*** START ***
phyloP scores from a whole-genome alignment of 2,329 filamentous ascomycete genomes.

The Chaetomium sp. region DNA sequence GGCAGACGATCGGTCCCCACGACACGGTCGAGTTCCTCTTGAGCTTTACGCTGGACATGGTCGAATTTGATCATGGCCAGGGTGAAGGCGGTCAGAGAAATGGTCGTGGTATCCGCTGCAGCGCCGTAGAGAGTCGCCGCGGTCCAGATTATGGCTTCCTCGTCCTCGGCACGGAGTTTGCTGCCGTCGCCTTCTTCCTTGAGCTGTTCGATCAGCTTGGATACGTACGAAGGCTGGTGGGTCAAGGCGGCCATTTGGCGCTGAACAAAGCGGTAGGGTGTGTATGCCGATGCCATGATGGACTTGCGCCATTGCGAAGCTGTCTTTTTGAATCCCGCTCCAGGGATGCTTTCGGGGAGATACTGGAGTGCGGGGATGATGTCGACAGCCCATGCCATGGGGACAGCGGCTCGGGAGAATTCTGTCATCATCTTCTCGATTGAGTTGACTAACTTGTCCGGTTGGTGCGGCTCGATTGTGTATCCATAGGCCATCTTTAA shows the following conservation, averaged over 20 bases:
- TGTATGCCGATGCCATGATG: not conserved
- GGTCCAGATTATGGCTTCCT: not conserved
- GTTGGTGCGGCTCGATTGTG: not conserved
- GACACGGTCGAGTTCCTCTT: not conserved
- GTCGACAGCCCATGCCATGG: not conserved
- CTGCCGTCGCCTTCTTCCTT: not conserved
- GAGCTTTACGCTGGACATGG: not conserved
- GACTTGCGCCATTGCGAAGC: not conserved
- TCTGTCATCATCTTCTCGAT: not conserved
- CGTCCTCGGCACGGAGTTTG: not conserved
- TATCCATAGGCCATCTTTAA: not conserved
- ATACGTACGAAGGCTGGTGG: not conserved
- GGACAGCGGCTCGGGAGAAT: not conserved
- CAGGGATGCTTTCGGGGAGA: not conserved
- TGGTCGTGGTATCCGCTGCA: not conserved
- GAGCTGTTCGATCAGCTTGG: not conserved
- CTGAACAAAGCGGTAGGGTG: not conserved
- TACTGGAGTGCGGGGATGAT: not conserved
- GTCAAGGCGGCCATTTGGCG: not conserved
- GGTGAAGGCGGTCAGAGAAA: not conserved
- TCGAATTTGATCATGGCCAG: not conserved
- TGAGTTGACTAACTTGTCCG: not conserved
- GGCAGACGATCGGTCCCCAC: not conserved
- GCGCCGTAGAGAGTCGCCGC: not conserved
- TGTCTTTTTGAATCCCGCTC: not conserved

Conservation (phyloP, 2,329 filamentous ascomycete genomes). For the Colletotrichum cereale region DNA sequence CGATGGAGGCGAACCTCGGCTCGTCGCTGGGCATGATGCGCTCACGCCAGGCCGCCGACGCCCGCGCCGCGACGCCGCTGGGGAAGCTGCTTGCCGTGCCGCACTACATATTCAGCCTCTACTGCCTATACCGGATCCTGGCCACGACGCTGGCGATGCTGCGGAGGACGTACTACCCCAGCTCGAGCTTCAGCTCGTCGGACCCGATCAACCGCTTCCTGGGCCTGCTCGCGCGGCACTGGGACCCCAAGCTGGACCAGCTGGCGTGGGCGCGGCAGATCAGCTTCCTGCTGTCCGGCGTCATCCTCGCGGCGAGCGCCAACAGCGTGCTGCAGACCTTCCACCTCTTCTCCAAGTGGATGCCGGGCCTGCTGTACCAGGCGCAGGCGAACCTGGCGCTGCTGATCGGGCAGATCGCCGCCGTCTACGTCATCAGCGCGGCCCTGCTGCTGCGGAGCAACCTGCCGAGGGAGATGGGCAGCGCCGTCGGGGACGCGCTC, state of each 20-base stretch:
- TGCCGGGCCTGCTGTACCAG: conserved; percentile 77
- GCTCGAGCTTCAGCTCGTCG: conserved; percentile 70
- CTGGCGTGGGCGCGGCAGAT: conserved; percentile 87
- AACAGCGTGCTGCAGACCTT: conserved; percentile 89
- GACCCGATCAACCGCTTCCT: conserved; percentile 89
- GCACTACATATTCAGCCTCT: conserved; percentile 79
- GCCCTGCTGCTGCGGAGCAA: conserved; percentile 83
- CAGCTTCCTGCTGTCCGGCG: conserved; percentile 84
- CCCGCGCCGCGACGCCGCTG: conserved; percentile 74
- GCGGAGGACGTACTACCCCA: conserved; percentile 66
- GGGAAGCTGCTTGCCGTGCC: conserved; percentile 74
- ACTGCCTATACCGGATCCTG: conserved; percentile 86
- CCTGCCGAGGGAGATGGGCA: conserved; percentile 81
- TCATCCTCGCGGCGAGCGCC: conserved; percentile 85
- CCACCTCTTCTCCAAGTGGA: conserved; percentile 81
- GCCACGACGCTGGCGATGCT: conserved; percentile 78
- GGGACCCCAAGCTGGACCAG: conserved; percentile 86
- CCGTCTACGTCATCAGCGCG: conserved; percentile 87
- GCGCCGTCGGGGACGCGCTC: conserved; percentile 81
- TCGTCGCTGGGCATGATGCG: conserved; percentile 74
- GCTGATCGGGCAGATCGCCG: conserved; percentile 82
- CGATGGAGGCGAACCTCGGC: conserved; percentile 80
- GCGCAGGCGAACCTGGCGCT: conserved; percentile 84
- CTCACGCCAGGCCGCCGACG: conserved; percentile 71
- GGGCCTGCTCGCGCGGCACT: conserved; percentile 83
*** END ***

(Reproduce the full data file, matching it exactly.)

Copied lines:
phyloP scores from a whole-genome alignment of 2,329 filamentous ascomycete genomes.

The Chaetomium sp. region DNA sequence GGCAGACGATCGGTCCCCACGACACGGTCGAGTTCCTCTTGAGCTTTACGCTGGACATGGTCGAATTTGATCATGGCCAGGGTGAAGGCGGTCAGAGAAATGGTCGTGGTATCCGCTGCAGCGCCGTAGAGAGTCGCCGCGGTCCAGATTATGGCTTCCTCGTCCTCGGCACGGAGTTTGCTGCCGTCGCCTTCTTCCTTGAGCTGTTCGATCAGCTTGGATACGTACGAAGGCTGGTGGGTCAAGGCGGCCATTTGGCGCTGAACAAAGCGGTAGGGTGTGTATGCCGATGCCATGATGGACTTGCGCCATTGCGAAGCTGTCTTTTTGAATCCCGCTCCAGGGATGCTTTCGGGGAGATACTGGAGTGCGGGGATGATGTCGACAGCCCATGCCATGGGGACAGCGGCTCGGGAGAATTCTGTCATCATCTTCTCGATTGAGTTGACTAACTTGTCCGGTTGGTGCGGCTCGATTGTGTATCCATAGGCCATCTTTAA shows the following conservation, averaged over 20 bases:
- TGTATGCCGATGCCATGATG: not conserved
- GGTCCAGATTATGGCTTCCT: not conserved
- GTTGGTGCGGCTCGATTGTG: not conserved
- GACACGGTCGAGTTCCTCTT: not conserved
- GTCGACAGCCCATGCCATGG: not conserved
- CTGCCGTCGCCTTCTTCCTT: not conserved
- GAGCTTTACGCTGGACATGG: not conserved
- GACTTGCGCCATTGCGAAGC: not conserved
- TCTGTCATCATCTTCTCGAT: not conserved
- CGTCCTCGGCACGGAGTTTG: not conserved
- TATCCATAGGCCATCTTTAA: not conserved
- ATACGTACGAAGGCTGGTGG: not conserved
- GGACAGCGGCTCGGGAGAAT: not conserved
- CAGGGATGCTTTCGGGGAGA: not conserved
- TGGTCGTGGTATCCGCTGCA: not conserved
- GAGCTGTTCGATCAGCTTGG: not conserved
- CTGAACAAAGCGGTAGGGTG: not conserved
- TACTGGAGTGCGGGGATGAT: not conserved
- GTCAAGGCGGCCATTTGGCG: not conserved
- GGTGAAGGCGGTCAGAGAAA: not conserved
- TCGAATTTGATCATGGCCAG: not conserved
- TGAGTTGACTAACTTGTCCG: not conserved
- GGCAGACGATCGGTCCCCAC: not conserved
- GCGCCGTAGAGAGTCGCCGC: not conserved
- TGTCTTTTTGAATCCCGCTC: not conserved

Conservation (phyloP, 2,329 filamentous ascomycete genomes). For the Colletotrichum cereale region DNA sequence CGATGGAGGCGAACCTCGGCTCGTCGCTGGGCATGATGCGCTCACGCCAGGCCGCCGACGCCCGCGCCGCGACGCCGCTGGGGAAGCTGCTTGCCGTGCCGCACTACATATTCAGCCTCTACTGCCTATACCGGATCCTGGCCACGACGCTGGCGATGCTGCGGAGGACGTACTACCCCAGCTCGAGCTTCAGCTCGTCGGACCCGATCAACCGCTTCCTGGGCCTGCTCGCGCGGCACTGGGACCCCAAGCTGGACCAGCTGGCGTGGGCGCGGCAGATCAGCTTCCTGCTGTCCGGCGTCATCCTCGCGGCGAGCGCCAACAGCGTGCTGCAGACCTTCCACCTCTTCTCCAAGTGGATGCCGGGCCTGCTGTACCAGGCGCAGGCGAACCTGGCGCTGCTGATCGGGCAGATCGCCGCCGTCTACGTCATCAGCGCGGCCCTGCTGCTGCGGAGCAACCTGCCGAGGGAGATGGGCAGCGCCGTCGGGGACGCGCTC, state of each 20-base stretch:
- TGCCGGGCCTGCTGTACCAG: conserved; percentile 77
- GCTCGAGCTTCAGCTCGTCG: conserved; percentile 70
- CTGGCGTGGGCGCGGCAGAT: conserved; percentile 87
- AACAGCGTGCTGCAGACCTT: conserved; percentile 89
- GACCCGATCAACCGCTTCCT: conserved; percentile 89
- GCACTACATATTCAGCCTCT: conserved; percentile 79
- GCCCTGCTGCTGCGGAGCAA: conserved; percentile 83
- CAGCTTCCTGCTGTCCGGCG: conserved; percentile 84
- CCCGCGCCGCGACGCCGCTG: conserved; percentile 74
- GCGGAGGACGTACTACCCCA: conserved; percentile 66
- GGGAAGCTGCTTGCCGTGCC: conserved; percentile 74
- ACTGCCTATACCGGATCCTG: conserved; percentile 86
- CCTGCCGAGGGAGATGGGCA: conserved; percentile 81
- TCATCCTCGCGGCGAGCGCC: conserved; percentile 85
- CCACCTCTTCTCCAAGTGGA: conserved; percentile 81
- GCCACGACGCTGGCGATGCT: conserved; percentile 78
- GGGACCCCAAGCTGGACCAG: conserved; percentile 86
- CCGTCTACGTCATCAGCGCG: conserved; percentile 87
- GCGCCGTCGGGGACGCGCTC: conserved; percentile 81
- TCGTCGCTGGGCATGATGCG: conserved; percentile 74
- GCTGATCGGGCAGATCGCCG: conserved; percentile 82
- CGATGGAGGCGAACCTCGGC: conserved; percentile 80
- GCGCAGGCGAACCTGGCGCT: conserved; percentile 84
- CTCACGCCAGGCCGCCGACG: conserved; percentile 71
- GGGCCTGCTCGCGCGGCACT: conserved; percentile 83